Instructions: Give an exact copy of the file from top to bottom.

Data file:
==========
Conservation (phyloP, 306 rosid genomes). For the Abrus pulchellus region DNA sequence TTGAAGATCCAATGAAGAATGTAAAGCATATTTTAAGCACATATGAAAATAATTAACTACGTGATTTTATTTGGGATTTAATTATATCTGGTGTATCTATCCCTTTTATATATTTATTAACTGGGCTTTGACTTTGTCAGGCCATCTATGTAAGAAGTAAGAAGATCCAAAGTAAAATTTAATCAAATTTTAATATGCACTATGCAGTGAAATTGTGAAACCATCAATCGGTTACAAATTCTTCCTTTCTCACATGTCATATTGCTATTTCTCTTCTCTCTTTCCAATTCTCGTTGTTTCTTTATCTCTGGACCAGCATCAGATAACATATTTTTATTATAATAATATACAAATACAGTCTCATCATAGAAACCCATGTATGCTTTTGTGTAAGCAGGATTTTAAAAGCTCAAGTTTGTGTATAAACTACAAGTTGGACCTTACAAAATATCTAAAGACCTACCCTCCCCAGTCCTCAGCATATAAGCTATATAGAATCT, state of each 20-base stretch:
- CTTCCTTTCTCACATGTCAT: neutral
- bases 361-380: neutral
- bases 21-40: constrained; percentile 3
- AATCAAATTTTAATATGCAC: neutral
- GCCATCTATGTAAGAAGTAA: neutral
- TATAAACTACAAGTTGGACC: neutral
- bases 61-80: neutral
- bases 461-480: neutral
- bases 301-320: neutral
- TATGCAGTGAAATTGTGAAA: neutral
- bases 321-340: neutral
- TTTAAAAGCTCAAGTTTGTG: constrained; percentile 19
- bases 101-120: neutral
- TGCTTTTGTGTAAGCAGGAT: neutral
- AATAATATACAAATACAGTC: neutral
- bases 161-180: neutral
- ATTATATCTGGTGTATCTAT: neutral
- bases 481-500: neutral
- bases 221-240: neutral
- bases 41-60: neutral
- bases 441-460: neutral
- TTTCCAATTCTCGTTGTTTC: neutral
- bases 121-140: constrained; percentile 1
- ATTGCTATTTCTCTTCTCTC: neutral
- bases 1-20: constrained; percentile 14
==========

Conservation (phyloP, 306 rosid genomes). For the Abrus pulchellus region DNA sequence TTGAAGATCCAATGAAGAATGTAAAGCATATTTTAAGCACATATGAAAATAATTAACTACGTGATTTTATTTGGGATTTAATTATATCTGGTGTATCTATCCCTTTTATATATTTATTAACTGGGCTTTGACTTTGTCAGGCCATCTATGTAAGAAGTAAGAAGATCCAAAGTAAAATTTAATCAAATTTTAATATGCACTATGCAGTGAAATTGTGAAACCATCAATCGGTTACAAATTCTTCCTTTCTCACATGTCATATTGCTATTTCTCTTCTCTCTTTCCAATTCTCGTTGTTTCTTTATCTCTGGACCAGCATCAGATAACATATTTTTATTATAATAATATACAAATACAGTCTCATCATAGAAACCCATGTATGCTTTTGTGTAAGCAGGATTTTAAAAGCTCAAGTTTGTGTATAAACTACAAGTTGGACCTTACAAAATATCTAAAGACCTACCCTCCCCAGTCCTCAGCATATAAGCTATATAGAATCT, state of each 20-base stretch:
- CTTCCTTTCTCACATGTCAT: neutral
- bases 361-380: neutral
- bases 21-40: constrained; percentile 3
- AATCAAATTTTAATATGCAC: neutral
- GCCATCTATGTAAGAAGTAA: neutral
- TATAAACTACAAGTTGGACC: neutral
- bases 61-80: neutral
- bases 461-480: neutral
- bases 301-320: neutral
- TATGCAGTGAAATTGTGAAA: neutral
- bases 321-340: neutral
- TTTAAAAGCTCAAGTTTGTG: constrained; percentile 19
- bases 101-120: neutral
- TGCTTTTGTGTAAGCAGGAT: neutral
- AATAATATACAAATACAGTC: neutral
- bases 161-180: neutral
- ATTATATCTGGTGTATCTAT: neutral
- bases 481-500: neutral
- bases 221-240: neutral
- bases 41-60: neutral
- bases 441-460: neutral
- TTTCCAATTCTCGTTGTTTC: neutral
- bases 121-140: constrained; percentile 1
- ATTGCTATTTCTCTTCTCTC: neutral
- bases 1-20: constrained; percentile 14